Wednesday, January 30, 2013

Copycat California Pizza Kitchen Honey-Wheat Dough

Yes, I've posted this recipe before, but it's worth it to give it another go-round!  I've made this dough almost weekly since my first try, and I have to say, it's just fabulous!  And easy, too, so if you've never made your own pizza dough, give this a try, you won't regret it.  Try some favorite pizza recipes or create your own.  Also, feel free to add in some extra flavor with garlic powder, dried herbs, flavored olive oils, cheese, or more.  The world is your oyster, so jump right in!

Honey-Wheat Pizza Dough
1 teaspoon yeast (I used pizza crust yeast)
1/2 cup plus 1 teaspoon warm water (105-110 degrees)
3/4 cup bread flour
3/4 cup whole wheat flour
2 tablespoons clover honey
1 teaspoon salt
1 tablespoon olive oil, plus 1 teaspoon for coating

Dissolve the yeast in the water and set aside for 5-10 minutes.  Be sure the water is not hot as temperatures above 120 degrees will kill the yeast, causing your dough to not rise.

If using an electric mixer (Kitchen Aid) use the mixing paddle since this batch is too small for the dough hook to be effective.  Combine all other ingredients (except the additional teaspoon olive oil) and combine them with the dissolved yeast in the mixing bowl.  Don't pour the salt directly into the yeast-water since the salt will kill the yeast; these ingredients must combine gradually.  Use only the lowest/slowest two speed settings and mix the dough 2-3 minutes, until smooth and elastic.  Overmixing will produce tough, rubbery dough, and friction will cause the dough to rise too quickly.

If using a food processor, use a dough "blade" made of plastic rather than the steel knife attachment, which cuts the gluten strands and ruins the consistency of the dough.  As with the mixer method, be mindful of speed and total mixing time so as to not cause friction and kill the yeast.  Mix only until a smooth dough ball is formed.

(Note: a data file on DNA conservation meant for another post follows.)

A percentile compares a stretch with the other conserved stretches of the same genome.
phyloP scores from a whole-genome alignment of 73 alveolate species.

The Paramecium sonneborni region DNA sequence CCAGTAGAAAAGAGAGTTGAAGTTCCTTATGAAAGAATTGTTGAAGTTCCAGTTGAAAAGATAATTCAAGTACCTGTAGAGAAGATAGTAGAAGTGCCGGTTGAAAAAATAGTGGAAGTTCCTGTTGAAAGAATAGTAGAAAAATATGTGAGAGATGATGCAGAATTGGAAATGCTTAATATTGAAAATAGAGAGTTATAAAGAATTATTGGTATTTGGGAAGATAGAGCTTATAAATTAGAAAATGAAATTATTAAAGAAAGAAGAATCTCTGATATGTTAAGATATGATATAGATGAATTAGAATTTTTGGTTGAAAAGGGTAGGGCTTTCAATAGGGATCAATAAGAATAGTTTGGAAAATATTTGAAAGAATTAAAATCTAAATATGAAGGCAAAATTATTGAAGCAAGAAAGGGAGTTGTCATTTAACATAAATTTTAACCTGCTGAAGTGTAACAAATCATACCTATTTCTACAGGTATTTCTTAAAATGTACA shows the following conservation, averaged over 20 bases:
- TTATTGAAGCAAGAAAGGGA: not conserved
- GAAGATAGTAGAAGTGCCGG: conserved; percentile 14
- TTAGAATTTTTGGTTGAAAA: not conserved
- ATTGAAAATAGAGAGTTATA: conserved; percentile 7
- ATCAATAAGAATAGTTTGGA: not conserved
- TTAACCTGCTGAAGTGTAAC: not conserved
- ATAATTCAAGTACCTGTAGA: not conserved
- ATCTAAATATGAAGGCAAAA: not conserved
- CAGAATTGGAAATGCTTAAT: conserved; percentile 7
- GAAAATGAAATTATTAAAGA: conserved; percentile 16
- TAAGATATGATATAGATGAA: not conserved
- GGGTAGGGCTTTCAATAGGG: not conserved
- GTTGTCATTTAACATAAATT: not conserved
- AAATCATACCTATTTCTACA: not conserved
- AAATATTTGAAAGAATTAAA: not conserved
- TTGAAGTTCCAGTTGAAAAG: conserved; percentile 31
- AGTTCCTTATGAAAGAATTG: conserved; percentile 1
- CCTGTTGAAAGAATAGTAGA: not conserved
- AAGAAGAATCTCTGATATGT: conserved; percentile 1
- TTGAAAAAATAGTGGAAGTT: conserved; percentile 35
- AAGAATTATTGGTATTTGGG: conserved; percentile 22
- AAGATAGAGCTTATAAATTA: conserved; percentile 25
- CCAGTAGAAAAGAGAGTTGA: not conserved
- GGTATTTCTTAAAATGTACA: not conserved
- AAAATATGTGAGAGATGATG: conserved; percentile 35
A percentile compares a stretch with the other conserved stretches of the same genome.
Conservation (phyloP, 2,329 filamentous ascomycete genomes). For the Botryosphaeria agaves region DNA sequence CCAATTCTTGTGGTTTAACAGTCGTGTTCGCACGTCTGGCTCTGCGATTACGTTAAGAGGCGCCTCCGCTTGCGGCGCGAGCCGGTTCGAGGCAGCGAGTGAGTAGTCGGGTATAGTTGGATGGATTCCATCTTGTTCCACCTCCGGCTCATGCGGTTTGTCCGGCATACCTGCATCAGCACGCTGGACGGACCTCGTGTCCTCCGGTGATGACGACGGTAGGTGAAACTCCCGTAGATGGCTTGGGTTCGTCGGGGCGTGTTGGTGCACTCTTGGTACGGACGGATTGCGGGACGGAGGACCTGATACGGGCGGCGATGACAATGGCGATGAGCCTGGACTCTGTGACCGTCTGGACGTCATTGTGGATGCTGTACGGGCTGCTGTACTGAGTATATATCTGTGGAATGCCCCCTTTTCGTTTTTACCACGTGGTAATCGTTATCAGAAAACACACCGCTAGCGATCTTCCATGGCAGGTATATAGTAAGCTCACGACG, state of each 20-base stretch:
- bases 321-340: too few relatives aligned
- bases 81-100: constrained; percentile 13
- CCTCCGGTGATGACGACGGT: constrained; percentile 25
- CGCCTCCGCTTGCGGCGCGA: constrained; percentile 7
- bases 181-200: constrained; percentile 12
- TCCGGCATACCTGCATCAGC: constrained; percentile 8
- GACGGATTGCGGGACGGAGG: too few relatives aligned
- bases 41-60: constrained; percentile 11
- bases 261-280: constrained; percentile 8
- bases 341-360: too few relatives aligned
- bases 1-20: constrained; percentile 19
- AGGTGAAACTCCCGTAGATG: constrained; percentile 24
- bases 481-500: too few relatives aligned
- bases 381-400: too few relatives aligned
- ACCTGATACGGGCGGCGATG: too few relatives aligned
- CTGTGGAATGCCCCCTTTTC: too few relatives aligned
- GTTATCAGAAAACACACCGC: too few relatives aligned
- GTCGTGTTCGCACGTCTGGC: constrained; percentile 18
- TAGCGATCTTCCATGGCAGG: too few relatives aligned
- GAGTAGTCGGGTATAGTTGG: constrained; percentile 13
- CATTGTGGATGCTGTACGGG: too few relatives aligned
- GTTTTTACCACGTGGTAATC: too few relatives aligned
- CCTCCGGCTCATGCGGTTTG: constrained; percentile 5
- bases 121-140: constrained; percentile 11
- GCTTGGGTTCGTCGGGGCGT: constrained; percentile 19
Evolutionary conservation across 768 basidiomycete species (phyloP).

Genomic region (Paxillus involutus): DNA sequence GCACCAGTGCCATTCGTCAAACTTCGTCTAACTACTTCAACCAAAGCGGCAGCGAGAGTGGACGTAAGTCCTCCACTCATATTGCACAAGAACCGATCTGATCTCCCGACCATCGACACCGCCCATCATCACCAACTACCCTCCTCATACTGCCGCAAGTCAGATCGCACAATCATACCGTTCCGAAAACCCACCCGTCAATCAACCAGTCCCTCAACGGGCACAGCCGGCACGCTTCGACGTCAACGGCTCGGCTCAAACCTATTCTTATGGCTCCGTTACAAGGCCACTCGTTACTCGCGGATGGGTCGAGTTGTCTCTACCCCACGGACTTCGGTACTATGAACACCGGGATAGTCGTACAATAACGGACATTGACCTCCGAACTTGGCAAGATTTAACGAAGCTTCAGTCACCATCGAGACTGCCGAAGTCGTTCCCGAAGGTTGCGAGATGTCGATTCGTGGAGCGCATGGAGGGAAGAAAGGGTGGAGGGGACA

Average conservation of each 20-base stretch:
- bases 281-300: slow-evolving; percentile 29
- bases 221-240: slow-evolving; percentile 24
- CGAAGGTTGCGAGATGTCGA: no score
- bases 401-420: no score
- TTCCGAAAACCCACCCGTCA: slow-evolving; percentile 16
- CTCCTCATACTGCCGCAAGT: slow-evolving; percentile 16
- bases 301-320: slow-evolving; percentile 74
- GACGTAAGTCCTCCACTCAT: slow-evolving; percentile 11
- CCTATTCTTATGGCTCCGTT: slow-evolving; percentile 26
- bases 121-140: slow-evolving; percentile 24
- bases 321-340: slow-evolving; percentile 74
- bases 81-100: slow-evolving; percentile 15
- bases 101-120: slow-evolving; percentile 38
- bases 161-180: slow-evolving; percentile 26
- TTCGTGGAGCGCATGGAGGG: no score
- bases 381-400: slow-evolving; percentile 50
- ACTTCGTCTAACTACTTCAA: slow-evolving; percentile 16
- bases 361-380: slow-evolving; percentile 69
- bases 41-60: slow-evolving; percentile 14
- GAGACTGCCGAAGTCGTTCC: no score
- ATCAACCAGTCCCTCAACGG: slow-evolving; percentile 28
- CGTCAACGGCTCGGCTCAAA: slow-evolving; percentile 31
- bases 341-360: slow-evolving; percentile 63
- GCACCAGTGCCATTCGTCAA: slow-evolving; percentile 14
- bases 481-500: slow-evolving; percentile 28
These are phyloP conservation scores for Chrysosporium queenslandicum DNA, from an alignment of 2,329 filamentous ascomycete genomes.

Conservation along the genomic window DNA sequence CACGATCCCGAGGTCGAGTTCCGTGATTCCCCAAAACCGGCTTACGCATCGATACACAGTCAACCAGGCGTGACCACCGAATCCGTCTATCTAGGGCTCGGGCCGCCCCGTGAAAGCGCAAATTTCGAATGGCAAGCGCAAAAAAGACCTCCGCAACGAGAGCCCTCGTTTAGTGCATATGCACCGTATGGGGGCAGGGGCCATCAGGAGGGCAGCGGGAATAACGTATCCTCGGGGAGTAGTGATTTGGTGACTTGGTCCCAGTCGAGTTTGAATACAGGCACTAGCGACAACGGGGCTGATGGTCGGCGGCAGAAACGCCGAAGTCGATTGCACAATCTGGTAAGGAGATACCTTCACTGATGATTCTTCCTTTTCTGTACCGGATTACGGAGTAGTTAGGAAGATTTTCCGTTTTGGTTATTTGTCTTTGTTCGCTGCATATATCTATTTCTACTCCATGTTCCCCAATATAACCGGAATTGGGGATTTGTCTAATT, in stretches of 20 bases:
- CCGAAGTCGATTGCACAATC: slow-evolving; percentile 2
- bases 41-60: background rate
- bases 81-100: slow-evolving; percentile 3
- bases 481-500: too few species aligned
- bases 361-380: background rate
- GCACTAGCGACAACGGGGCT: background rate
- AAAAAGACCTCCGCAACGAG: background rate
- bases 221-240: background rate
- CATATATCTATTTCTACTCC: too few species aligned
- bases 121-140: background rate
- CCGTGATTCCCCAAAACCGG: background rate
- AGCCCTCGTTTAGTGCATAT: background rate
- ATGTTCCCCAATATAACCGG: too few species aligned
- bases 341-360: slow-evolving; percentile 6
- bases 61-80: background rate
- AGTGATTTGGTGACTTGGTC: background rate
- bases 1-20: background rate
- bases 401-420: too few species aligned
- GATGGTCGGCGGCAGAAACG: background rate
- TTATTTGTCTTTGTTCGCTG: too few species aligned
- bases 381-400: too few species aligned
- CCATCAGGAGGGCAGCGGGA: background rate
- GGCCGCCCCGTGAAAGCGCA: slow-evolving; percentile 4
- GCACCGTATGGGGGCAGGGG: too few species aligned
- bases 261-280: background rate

If mixing by hand, place the dry ingredients in a large mixing bowl.  Make a well in the middle and add the wet ingredients.  Use a wooden spoon to combine.  Once initial mixing is done, oil your hands and knead the dough for five minutes until slightly tacky.

Regardless of the mixing method used...  Use the remaining teaspoon olive oil to oil the dough ball and the inside of a 1-quart glass bowl.  Place the dough bowl in the bowl and seal with saran wrap, making sure the dish is air-tight.  Set aside at room temperature to rise until doubled in size, 1 1/2-2 hours.

Punch down the dough, reform into a ball, and return it to the same bowl.  Cover again with saran wrap, and place in refrigerator overnight, covered air-tight.

Two hours before assembling your pizza, take the dough from the refrigerator, leaving the glass bowl covered and air-tight.  Set aside at room temperature once again until doubled in size (smooth and fluffy), about 2 hours.

Sprinkle a dry pizza peel (or other smooth surface) with cornmeal or flour.  Remove the dough ball from the glass bowl, being careful to maintain the round shape and dust with cornmeal or flour as well; place on the pizza peel.  Use a rolling pin (dust this with corn meal or flour as well) to press the dough into a circle about 12-14 inches in diameter (about 1/4-inch thick). Around the edge, pinch the edges up to form a lip that rises about 1/4-inch above the rest of the crust.  Delicately lift the edges of the pizza crust and ensure it will slide on the pizza peel after dressing.  Sprinkle more cornmeal/flour as necessary.

1 comment:

  1. Hi Kate,
    The Crust really makes a great pizza, your pizza crust looks so good. Have a great week and thank you so much for sharing your awesome recipe with Full Plate Thursday.
    Come Back Soon!
    Miz Helen